The family that ran the original cheese curd stand at the Minnesota State Fair isn’t giving up, even though the State Fair Board has given their space away to a bacon vendor.
Dick and Donna Mueller, who started the cheese curd craze at the fair decades ago, want to retire and hand the booth over to younger members of the family.
But a State Fair policy against transferring businesses is preventing it; its board has been unpersuaded by the public response.
Today, the Mueller’s son, Tom, published an open letter to the Fair.
It’s a tradition we and our employees are proud of starting and one we’d love to keep up from our booth on Dan Patch.
Unfortunately, you’ve decided we can’t do that.
You wrote to me April 5 — more than a year after I submitted my application to continue running our family’s stand— and said that closing our business and forcing us off the fairgrounds “is in the best interest of the State Fair and fair guests.”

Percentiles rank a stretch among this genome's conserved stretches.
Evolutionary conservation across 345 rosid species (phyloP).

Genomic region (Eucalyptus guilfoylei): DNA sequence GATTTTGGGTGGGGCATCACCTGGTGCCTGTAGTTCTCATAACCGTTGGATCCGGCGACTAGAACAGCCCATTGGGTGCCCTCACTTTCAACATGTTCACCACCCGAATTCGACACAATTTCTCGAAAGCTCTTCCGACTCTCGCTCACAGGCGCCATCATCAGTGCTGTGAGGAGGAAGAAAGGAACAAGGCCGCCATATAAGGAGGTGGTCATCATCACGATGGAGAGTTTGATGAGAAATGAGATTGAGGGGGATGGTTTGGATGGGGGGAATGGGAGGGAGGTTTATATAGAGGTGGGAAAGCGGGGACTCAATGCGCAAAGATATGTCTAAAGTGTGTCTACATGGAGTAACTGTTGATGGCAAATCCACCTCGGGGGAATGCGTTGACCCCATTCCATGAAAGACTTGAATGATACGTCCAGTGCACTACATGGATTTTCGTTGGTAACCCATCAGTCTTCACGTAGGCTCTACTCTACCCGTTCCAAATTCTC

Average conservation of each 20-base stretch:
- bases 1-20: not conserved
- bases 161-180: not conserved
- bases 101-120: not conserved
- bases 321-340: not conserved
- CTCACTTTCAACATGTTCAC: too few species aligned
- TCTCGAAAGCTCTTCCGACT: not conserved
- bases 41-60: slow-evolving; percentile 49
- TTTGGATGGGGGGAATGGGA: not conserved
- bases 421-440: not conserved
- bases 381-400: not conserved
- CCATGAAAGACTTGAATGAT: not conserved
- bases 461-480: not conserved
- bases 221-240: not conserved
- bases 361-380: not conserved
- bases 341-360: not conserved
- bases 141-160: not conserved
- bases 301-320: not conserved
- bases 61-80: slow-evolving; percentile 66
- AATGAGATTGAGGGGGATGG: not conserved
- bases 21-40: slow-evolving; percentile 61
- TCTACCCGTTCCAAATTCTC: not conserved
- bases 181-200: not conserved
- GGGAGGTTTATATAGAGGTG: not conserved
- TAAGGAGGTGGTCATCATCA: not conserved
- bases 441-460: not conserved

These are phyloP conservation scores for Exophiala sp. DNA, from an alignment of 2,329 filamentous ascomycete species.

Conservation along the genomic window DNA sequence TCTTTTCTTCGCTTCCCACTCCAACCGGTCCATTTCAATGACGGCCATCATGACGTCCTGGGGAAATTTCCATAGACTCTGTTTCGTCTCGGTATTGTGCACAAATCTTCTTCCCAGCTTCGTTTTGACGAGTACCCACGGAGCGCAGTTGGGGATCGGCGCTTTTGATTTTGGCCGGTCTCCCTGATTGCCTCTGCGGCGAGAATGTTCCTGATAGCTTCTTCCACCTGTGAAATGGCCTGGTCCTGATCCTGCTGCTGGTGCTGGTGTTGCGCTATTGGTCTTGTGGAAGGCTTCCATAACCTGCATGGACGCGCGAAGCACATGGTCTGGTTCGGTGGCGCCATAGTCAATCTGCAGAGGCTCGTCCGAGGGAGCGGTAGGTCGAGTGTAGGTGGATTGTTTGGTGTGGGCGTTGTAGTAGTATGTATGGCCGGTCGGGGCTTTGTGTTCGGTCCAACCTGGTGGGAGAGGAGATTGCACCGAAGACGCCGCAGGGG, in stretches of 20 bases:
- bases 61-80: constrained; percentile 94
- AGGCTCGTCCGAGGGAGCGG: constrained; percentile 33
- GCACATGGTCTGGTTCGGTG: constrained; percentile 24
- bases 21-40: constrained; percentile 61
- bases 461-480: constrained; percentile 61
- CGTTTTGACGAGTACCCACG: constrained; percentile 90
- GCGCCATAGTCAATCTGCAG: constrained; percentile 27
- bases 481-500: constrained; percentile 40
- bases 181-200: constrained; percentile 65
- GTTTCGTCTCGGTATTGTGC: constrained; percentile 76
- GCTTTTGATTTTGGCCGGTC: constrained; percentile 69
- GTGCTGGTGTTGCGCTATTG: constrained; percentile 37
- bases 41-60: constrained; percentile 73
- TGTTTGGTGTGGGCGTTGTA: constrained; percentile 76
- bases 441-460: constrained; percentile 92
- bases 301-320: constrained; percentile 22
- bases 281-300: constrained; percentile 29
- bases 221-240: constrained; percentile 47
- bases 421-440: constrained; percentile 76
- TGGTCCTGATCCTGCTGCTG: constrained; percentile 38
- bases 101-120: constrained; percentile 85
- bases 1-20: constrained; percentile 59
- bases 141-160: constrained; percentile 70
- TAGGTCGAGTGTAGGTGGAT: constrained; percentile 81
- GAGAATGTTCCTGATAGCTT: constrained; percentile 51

Our sales represent roughly 20% of all cheese curds sold at the fair and our employees and customers alike return year after year, so I don’t know whose best interest you have in mind.
I don’t think this is right and I want you to reconsider.
I’ve heard from thousands of people through social media, online petitions and personal letters, encouraging me to continue our family tradition so they can continue theirs.
That’s why I’m asking the Minnesota State Fair, General Manager Jerry Hammer and Deputy General Manager Jim Sinclair to work with me to find a way to stay.
I want the Original Deep Fried Cheese Curds to be at the Fair this year and into the future — for our loyal customers, our employees and the thousands of people who are asking you to #SaveTheCurds.
Mueller says he’s hoping curd fans will pressure the fair directors.
The fair’s general manager said earlier that the Muellers were unclear what they wanted to do. Other businesses with retiring owners, however, say they, too, have been evicted from their spots.